So I started working on my story in earnest. Before then I didn’t really have much direction of where it was going or if what I was putting in there was going to work. But I realised I could have romantic elements and also have horror – in the same book.  I could have seriously dark component and light moments too. While I am now working on my third book, I’m still finding my way through the genre, still trying to work it all out. But one thing I do know for sure – I love playing in alternate worlds.

Tracey O’Hara grew up reading Stephen King, Raymond E. Feist, and J. R. R. Tolkien. As you can see above, her tastes also embrace other types of fantasy now. Tracey lives in Canberra but you can catch her and fellow Canberra UF author Nicole Murphy at the Australian Romance Readers Convention THIS SATURDAY!  It’s at the Swiss Grand Resort  and Spa at Bondi Beach and Tracey and Nicole will be doing the mass signing from 3:30 to 5:30 pm. Don’t be late, because they’re roadtripping back to Canberra that same day!

Image of Death's Sweet Embrace, an urban fantasy book by Tracey O'Hara

Romeo meets Juliet, supernatural style

 

A sneak peak of Death’s Sweet Embrace.

The excited babble of female voices floated down the hall toward Gideon. He turned and faced the wall, then pulled a mop from the cleaning cart and began running it over the already shiny floor, pretending to clean.

What are they doing here? 

The academy didn’t open for classes until this evening. The institution was still officially closed for the holidays.

As two girls neared, he tugged the brim of his cap down over his forehead, keeping his head low as he continued to mop. They walked by without even a glance in his direction, too lost in their own self-important chatter. Maintenance men were invisible, especially janitors, which suited him just fine.

The girls soon disappeared around the corner, talking and giggling, totally oblivious to his presence.

WELL DONE, MY CHILD.” Ealund’s translucent form floated across the floor, his ethereal beauty reflecting on the shiny black floor tiles.

With a quick glance to make sure the girls were gone, Gideon dumped the mop in the cart and pushed it toward his original direction. The incorporeal apparition glowed, his pellucid form surrounded by a silver-blue aura—and Gideon’s heart ached just looking upon such ethereal beauty. Ealund only showed himself to Gideon.

He was the image of angelic magnificence with waist-length gold hair floating around his head, pale flowing robes, and terrifyingly exquisite azure eyes—all that was missing were wings. And yet, Ealund’s presence of absolute and pure evil almost brought Gideon to his knees.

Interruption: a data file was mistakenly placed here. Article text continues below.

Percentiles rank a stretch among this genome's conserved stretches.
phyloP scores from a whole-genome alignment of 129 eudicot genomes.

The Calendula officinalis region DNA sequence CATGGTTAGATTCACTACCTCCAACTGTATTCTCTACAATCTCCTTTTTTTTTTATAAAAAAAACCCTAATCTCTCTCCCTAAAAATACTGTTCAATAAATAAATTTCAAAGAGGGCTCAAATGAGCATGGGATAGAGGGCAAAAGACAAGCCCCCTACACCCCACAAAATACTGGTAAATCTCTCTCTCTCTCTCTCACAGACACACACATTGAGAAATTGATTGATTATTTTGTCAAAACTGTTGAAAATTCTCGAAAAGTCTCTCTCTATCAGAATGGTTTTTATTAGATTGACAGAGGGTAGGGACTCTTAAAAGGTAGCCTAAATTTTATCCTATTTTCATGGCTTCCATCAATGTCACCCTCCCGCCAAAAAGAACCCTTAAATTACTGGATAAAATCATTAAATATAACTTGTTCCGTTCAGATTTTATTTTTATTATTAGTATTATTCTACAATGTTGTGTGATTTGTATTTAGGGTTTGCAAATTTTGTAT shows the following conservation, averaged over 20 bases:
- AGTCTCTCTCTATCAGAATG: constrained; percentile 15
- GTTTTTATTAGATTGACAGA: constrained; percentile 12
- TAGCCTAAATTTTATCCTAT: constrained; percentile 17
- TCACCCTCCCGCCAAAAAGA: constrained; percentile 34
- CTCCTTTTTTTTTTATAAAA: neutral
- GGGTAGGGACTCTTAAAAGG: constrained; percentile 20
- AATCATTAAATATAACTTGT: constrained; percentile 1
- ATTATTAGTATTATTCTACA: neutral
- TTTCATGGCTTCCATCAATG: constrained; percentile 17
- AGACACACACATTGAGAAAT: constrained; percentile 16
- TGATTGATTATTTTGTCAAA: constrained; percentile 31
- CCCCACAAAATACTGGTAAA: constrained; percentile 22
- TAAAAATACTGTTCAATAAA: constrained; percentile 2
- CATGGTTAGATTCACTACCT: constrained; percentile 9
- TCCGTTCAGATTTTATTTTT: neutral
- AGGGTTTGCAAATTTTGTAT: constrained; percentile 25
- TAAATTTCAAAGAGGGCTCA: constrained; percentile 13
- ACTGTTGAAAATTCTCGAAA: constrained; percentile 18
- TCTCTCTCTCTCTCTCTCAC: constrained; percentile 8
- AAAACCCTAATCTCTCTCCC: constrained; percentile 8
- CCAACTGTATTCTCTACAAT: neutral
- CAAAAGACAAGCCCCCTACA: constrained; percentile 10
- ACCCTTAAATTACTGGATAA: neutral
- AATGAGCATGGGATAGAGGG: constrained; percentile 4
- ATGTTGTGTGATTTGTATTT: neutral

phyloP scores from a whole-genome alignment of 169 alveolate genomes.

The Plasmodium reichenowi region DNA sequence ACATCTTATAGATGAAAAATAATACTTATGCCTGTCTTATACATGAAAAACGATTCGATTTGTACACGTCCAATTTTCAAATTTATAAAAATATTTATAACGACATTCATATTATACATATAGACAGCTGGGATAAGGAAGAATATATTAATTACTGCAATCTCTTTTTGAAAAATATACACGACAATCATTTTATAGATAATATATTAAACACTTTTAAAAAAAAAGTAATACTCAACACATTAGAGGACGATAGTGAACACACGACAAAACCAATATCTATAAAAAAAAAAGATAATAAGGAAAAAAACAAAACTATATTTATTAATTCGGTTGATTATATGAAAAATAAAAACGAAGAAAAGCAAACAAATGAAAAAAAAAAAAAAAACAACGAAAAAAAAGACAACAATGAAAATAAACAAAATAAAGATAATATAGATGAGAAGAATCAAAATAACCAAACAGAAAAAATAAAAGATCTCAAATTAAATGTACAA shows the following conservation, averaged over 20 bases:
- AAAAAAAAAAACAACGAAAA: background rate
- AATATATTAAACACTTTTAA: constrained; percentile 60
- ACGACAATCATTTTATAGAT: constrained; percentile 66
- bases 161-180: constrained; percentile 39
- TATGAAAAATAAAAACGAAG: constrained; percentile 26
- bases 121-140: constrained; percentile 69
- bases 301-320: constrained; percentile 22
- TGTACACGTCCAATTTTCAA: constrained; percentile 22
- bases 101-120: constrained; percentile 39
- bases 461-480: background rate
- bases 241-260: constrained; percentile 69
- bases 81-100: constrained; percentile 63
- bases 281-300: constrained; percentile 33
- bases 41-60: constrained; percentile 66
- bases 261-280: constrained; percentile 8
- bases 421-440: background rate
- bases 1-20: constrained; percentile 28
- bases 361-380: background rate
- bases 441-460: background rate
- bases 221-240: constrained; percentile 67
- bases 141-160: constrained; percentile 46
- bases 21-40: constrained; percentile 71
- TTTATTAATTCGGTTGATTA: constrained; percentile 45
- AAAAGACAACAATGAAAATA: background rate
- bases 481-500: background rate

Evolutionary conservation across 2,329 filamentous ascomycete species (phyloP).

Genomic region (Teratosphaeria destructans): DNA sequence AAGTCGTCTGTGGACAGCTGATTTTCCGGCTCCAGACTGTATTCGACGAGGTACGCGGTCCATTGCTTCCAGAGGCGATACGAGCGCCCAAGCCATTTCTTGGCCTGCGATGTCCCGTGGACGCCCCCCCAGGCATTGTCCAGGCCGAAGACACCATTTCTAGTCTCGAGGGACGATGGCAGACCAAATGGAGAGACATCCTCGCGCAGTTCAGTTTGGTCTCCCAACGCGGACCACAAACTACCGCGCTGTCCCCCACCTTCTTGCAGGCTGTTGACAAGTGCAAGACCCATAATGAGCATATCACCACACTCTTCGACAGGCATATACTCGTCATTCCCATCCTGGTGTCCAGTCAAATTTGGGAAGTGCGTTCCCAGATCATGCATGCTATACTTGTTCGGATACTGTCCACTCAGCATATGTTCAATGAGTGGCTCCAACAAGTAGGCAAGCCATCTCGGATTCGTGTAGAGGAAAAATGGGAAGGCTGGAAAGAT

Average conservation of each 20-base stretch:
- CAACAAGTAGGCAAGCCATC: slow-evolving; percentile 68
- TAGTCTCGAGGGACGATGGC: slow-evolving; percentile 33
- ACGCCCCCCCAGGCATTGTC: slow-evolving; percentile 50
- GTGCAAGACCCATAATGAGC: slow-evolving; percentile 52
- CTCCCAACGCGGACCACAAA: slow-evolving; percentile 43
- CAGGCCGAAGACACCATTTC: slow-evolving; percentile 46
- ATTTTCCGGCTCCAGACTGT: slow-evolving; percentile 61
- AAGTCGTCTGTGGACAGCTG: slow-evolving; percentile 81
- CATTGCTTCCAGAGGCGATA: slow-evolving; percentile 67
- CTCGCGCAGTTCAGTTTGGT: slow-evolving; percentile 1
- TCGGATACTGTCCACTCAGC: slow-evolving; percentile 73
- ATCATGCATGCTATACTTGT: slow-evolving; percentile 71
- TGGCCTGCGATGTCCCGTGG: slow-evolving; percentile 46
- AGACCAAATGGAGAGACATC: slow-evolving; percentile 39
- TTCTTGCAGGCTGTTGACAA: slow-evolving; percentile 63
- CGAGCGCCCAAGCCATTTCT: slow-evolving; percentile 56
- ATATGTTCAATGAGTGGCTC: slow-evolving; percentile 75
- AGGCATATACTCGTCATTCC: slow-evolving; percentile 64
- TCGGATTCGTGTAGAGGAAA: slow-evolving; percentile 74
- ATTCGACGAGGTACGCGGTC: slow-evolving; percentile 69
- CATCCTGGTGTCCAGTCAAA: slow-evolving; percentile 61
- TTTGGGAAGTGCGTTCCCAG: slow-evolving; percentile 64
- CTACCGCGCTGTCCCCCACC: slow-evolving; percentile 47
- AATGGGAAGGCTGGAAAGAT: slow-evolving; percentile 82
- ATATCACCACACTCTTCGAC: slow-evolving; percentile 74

Apart from the girls, the hallways were deserted. He kept his head down and peered at the security camera in a corner just above a classroom door. They’d been set up everywhere around campus after the first murder several weeks ago, but he had the schematics and knew how to get around most of them.

HURRY, MY CHILD,” Ealund intoned.TIME GROWS SHORT.”

Death’s Sweet Embrace is published on 1 April, and if you see Tracey this Saturday at the ARRC you could get your hands on an early copy.

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The 2009 Canberra Conflux Experience by Tracey O’Hara

I have been eagerly awaiting Conflux to come around again. They‘re always such fun. Friday morning I arrived nice and early to registered. The lovely Karen Herkes was on site and already overseeing the final preparations for the convention. Her delightful welcome put me in a very cheery mood and ready to tackle a workshop “Taxation for Writers and Artists”. Not the most exciting event on of the day – but a necessary one for the clueless like me.

Unfortunately the guy giving the workshop never showed, leaving me to doubt if I would want him taking care of my finances. However, all was not lost. A bunch of us who’d turned up decided to share the scant knowledge among ourselves. One of those present was someone I’d been keen to catch up with, newly contracted Voyager author Nicole Murphy. It was great to see her in person and congratulate her on her new 3 book deal. Also present was Specusphere reviewer and talented writer Felicity Dowker, Allen & Unwin fantasy author Karen (K.S.) Nikakis and the lovely wife of Christian Tamblyn. We all had a very pleasant time chatting about things to do with the business of writing.